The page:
I feel like a mother about to have a baby—the excitement, the collaboration between publisher-printer-artist-writer—is everything I dreamed about when I started this publishing company! I want to thank the many supporters along the way, especially the people who don’t think I am crazy, and have celebrated the idea of a publisher working in harmony with the earth’s resources.
Brian D. Cohen and Holiday Eames have a WINNER on their hands—a book so beautiful in word and art it is breathtaking to look at and lovely to read. I am stunned and humbled that they choose to publish with us here in Vermont. But it all makes sense, really—a Vermont publisher, a Vermont-made book, a Vermont printer. Brian was invited to be one of the featured artists at the Burlington Book Festival—we will also have a booth at the Brattleboro Literary Festival, and a gala launch party and reading at Next Stage Arts in Putney featuring GWP authors: Brian D. Cohen, Holiday Eames, Patti Smith, Greg Delanty, and more…
We are very interested in talking to people about being part of our publishing company—and pardon our tardiness if we don’t get right back to you. We are doing our best! There is some talk about us doing a crowd-sourced fundraiser, from Kickstarter, or Indiegogo. If anyone is interested in helping with that, or giving us feedback, please contact us at email@example.com.
Also, on this day, poet Seamus Heaney has left us—a poet of such magnitude and compassion, I am stunned and saddened to hear the news. He lived and died in Dublin, Ireland, but I had the opportunity to hear him read and will never forget it! He won the Nobel Prize in Literature in 1995.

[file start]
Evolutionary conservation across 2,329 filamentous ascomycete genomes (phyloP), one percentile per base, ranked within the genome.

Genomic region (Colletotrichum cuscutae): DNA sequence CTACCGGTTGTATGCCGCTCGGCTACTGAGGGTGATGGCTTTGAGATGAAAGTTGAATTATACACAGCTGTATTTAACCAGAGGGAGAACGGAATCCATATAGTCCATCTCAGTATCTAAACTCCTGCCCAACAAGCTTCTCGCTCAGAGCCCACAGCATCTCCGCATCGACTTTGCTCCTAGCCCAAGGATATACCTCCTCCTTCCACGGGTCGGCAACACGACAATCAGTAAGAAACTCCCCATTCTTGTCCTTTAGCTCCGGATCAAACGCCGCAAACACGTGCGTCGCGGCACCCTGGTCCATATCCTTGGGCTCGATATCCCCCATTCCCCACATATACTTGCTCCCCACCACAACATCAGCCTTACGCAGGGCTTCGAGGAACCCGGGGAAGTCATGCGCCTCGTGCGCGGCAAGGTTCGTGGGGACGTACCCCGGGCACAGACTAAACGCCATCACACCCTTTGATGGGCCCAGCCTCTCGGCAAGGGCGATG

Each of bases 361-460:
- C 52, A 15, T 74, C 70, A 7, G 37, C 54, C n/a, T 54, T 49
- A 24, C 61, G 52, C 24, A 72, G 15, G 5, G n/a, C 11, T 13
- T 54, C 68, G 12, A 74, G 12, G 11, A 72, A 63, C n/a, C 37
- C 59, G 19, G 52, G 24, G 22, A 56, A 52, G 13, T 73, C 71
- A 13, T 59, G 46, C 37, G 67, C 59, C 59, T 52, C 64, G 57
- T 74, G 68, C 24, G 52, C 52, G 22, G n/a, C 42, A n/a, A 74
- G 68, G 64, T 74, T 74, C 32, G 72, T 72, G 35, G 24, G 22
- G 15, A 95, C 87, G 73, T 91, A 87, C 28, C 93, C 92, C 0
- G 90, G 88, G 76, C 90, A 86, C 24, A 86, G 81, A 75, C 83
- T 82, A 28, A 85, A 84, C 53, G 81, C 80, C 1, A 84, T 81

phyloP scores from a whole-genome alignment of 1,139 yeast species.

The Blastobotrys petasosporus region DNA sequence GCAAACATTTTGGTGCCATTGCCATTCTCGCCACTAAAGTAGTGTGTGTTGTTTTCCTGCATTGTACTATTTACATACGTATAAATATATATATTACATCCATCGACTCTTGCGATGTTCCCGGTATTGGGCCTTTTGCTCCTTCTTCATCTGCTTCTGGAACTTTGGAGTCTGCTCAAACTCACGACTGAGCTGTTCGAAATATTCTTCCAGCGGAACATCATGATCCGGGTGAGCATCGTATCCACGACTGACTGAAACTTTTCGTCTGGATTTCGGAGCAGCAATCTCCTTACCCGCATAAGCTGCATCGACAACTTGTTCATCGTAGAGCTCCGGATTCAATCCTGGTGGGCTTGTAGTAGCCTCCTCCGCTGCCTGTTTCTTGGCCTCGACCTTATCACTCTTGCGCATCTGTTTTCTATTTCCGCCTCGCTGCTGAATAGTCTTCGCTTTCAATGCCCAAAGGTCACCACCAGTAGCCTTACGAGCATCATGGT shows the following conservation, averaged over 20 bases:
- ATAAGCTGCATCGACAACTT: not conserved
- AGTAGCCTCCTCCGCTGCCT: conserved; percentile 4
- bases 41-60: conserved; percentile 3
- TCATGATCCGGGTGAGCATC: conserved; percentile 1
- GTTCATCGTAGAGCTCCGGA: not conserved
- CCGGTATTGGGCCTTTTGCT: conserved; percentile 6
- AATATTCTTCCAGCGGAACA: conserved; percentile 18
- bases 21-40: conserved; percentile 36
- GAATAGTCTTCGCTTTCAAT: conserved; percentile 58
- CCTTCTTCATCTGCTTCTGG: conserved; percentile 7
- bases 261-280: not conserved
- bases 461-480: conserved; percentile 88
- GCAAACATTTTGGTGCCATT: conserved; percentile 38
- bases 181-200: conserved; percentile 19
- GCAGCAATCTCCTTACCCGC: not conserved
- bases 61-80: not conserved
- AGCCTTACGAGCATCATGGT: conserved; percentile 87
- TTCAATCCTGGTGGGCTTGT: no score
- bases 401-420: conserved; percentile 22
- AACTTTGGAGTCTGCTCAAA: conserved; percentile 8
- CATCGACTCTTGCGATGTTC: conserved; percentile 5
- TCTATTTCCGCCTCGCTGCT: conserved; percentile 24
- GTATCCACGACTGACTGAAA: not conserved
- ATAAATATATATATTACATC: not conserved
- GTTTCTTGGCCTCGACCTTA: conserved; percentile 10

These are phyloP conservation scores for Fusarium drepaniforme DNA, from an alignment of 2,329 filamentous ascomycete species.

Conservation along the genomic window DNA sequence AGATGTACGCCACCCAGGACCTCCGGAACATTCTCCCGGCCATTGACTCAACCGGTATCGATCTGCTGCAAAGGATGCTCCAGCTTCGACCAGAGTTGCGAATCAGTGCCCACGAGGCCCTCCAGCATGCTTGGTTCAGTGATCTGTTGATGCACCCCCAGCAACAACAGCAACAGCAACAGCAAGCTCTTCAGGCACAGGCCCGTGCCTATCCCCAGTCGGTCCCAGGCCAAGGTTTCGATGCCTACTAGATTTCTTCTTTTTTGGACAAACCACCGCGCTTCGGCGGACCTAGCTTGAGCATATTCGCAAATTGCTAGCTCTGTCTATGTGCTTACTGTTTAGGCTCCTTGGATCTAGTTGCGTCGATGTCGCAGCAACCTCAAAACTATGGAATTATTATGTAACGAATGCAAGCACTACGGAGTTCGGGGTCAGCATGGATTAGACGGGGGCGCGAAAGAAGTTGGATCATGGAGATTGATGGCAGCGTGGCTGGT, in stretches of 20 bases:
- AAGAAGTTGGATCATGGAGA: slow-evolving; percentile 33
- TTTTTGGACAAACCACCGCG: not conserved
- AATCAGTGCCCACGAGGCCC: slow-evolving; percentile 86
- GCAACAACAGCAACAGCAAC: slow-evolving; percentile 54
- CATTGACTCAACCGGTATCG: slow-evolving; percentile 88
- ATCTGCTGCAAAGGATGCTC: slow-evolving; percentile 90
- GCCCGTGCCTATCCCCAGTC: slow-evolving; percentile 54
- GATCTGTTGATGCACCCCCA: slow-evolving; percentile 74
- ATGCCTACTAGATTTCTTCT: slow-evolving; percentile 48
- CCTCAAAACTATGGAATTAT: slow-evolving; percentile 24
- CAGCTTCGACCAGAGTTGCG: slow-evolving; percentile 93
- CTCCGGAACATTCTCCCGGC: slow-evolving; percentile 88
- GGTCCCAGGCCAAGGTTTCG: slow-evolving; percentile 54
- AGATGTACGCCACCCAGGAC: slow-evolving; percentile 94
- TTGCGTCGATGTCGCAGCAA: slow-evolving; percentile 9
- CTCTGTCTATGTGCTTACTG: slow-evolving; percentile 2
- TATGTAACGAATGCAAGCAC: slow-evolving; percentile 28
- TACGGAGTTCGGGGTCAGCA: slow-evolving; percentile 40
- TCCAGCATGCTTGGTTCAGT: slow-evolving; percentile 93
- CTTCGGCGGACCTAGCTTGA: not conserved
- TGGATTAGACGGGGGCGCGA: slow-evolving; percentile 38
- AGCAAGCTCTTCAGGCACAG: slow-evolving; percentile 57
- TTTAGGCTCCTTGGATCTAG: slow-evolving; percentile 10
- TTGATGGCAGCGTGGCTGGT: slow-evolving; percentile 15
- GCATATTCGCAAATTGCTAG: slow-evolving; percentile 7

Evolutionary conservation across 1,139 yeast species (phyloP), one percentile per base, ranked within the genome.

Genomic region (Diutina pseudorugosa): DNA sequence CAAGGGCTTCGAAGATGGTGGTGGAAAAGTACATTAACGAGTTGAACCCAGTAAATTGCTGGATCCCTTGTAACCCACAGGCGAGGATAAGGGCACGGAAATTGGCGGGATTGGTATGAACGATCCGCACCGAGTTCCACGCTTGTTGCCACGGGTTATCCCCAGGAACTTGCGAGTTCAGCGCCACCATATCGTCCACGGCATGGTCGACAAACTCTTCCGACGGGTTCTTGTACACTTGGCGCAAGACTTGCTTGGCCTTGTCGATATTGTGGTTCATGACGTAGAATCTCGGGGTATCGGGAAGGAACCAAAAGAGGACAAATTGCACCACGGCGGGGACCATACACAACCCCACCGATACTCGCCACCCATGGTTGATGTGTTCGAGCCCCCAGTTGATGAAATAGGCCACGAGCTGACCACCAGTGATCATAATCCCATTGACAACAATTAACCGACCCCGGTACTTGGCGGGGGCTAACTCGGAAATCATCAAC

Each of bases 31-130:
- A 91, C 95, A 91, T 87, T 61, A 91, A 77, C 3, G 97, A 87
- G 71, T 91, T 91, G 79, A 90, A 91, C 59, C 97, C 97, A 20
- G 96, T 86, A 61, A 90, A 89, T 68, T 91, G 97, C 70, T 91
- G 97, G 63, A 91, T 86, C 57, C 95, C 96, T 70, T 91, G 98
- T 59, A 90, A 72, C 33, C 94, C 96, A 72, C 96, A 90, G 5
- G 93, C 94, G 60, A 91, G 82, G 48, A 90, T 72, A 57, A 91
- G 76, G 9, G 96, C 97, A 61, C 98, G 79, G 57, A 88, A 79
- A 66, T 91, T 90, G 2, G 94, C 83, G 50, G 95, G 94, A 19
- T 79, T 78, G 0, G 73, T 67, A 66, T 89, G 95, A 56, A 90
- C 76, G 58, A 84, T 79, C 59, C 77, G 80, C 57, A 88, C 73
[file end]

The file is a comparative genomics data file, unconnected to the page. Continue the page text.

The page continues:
His poem, Hofn, is going to be in our anthology, So Little Time, and poet Greg Delanty was instrumental in connecting GWP to the work of this great man. Our condolences to Seamus’ family, friends, and admirers. The world mourns.
The three-tongued glacier has begun to melt.
What will we do, they ask, when boulder-milt
Comes wallowing across the delta flats
And the miles-deep shag ice makes its move?
I saw it, ridged and rock-set, from above,
Undead grey-gristed earth-pelt, aeon-scruff,
And feared its coldness that still seemed enough
To iceblock the plane window dimmed with breath,
Deepfreeze the seep of adamantine tilth
And every warm, mouthwatering word of mouth.
Please join me in a very warm welcome for The Bird Book, a new book of verse and illustrations that will become a children’s classic, and also carry on a wonderful tradition of poetry.